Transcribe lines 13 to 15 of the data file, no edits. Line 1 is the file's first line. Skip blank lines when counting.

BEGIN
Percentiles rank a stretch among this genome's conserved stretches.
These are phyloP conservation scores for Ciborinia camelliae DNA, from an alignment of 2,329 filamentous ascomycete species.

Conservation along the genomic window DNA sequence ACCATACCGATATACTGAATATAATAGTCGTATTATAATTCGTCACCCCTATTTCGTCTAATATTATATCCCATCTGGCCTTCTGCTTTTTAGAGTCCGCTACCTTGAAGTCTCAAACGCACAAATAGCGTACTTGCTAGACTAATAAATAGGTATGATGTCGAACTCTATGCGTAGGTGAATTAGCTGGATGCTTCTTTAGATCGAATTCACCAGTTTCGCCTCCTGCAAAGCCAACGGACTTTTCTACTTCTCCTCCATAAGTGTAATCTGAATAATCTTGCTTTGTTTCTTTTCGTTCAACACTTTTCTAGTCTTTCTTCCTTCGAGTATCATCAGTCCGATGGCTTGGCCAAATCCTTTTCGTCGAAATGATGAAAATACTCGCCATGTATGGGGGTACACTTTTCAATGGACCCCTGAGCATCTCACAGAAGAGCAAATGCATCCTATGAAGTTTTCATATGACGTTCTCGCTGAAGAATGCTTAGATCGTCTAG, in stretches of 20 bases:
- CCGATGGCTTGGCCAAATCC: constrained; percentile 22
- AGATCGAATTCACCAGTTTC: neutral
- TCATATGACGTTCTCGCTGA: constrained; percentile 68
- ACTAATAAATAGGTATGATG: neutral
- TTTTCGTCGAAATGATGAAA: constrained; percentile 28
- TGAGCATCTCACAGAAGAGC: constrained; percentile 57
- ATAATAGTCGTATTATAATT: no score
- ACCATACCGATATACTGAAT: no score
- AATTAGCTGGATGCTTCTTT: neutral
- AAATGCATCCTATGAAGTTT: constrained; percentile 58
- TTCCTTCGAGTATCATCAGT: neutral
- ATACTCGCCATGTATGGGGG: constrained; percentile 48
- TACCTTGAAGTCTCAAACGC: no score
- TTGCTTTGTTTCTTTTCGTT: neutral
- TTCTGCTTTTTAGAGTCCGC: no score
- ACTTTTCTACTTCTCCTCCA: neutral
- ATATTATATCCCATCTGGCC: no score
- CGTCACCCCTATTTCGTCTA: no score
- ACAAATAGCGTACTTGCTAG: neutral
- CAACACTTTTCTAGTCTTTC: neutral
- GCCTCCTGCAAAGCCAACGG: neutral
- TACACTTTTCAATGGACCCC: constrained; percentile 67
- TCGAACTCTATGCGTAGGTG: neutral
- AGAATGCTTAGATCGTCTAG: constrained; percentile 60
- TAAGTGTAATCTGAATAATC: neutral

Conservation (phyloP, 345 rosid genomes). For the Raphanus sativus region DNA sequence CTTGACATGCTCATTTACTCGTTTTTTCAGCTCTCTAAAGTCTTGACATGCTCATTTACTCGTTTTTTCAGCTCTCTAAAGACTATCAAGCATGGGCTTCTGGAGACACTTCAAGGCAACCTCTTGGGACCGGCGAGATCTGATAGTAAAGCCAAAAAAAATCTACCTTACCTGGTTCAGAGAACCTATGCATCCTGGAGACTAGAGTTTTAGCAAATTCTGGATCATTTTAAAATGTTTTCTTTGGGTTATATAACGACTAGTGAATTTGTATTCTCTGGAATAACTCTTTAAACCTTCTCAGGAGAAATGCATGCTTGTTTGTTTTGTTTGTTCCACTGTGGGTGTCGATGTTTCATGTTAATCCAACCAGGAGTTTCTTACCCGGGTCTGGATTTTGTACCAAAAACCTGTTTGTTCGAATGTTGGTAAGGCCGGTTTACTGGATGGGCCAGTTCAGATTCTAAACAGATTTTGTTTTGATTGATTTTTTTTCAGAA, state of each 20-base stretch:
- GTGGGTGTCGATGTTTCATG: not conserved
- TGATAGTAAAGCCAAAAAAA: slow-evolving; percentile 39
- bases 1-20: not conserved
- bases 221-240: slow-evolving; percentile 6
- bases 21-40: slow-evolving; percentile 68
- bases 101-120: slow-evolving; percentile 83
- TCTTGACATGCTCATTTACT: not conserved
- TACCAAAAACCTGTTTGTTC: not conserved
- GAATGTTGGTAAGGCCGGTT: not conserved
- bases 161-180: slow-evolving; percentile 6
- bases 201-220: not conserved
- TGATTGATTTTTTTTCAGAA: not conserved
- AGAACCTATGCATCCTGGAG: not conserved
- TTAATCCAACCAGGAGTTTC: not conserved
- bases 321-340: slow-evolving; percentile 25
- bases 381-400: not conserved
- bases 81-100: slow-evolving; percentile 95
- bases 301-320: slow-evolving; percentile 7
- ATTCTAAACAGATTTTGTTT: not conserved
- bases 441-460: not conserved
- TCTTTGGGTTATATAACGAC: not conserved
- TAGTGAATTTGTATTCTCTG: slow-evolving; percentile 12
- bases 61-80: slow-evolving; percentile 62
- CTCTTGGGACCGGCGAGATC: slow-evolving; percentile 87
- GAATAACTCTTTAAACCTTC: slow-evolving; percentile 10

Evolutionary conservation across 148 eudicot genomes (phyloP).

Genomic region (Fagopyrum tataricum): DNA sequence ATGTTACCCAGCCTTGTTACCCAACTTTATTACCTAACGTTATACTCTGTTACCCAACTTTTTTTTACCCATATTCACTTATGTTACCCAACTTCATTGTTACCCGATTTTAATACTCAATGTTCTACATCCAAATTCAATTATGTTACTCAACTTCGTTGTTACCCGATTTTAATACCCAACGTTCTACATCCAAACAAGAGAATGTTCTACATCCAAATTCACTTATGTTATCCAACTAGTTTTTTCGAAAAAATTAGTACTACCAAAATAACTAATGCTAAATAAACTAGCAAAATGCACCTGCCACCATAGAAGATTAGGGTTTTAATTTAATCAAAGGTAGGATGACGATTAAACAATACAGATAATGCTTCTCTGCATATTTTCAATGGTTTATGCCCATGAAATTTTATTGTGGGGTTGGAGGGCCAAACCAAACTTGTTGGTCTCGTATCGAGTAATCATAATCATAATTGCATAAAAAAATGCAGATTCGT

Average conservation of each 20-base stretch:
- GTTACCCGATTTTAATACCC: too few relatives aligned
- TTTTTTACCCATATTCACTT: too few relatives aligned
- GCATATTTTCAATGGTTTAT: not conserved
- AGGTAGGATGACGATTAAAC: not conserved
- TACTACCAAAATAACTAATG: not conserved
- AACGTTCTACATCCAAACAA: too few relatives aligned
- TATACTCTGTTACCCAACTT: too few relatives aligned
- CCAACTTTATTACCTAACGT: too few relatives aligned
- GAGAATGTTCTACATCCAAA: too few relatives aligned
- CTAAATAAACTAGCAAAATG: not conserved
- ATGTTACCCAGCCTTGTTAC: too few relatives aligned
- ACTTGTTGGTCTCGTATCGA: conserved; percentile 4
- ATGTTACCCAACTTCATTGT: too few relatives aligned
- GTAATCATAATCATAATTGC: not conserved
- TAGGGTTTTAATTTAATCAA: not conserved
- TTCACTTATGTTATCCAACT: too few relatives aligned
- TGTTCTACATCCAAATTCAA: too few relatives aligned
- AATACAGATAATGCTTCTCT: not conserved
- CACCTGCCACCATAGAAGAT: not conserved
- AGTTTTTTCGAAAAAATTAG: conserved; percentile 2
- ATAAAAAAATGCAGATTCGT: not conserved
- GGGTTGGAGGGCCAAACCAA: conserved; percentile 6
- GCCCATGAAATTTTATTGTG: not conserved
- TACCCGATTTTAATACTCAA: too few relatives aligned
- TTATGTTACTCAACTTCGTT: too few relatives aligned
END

- AAATGCATCCTATGAAGTTT: constrained; percentile 58
- TTCCTTCGAGTATCATCAGT: neutral
- ATACTCGCCATGTATGGGGG: constrained; percentile 48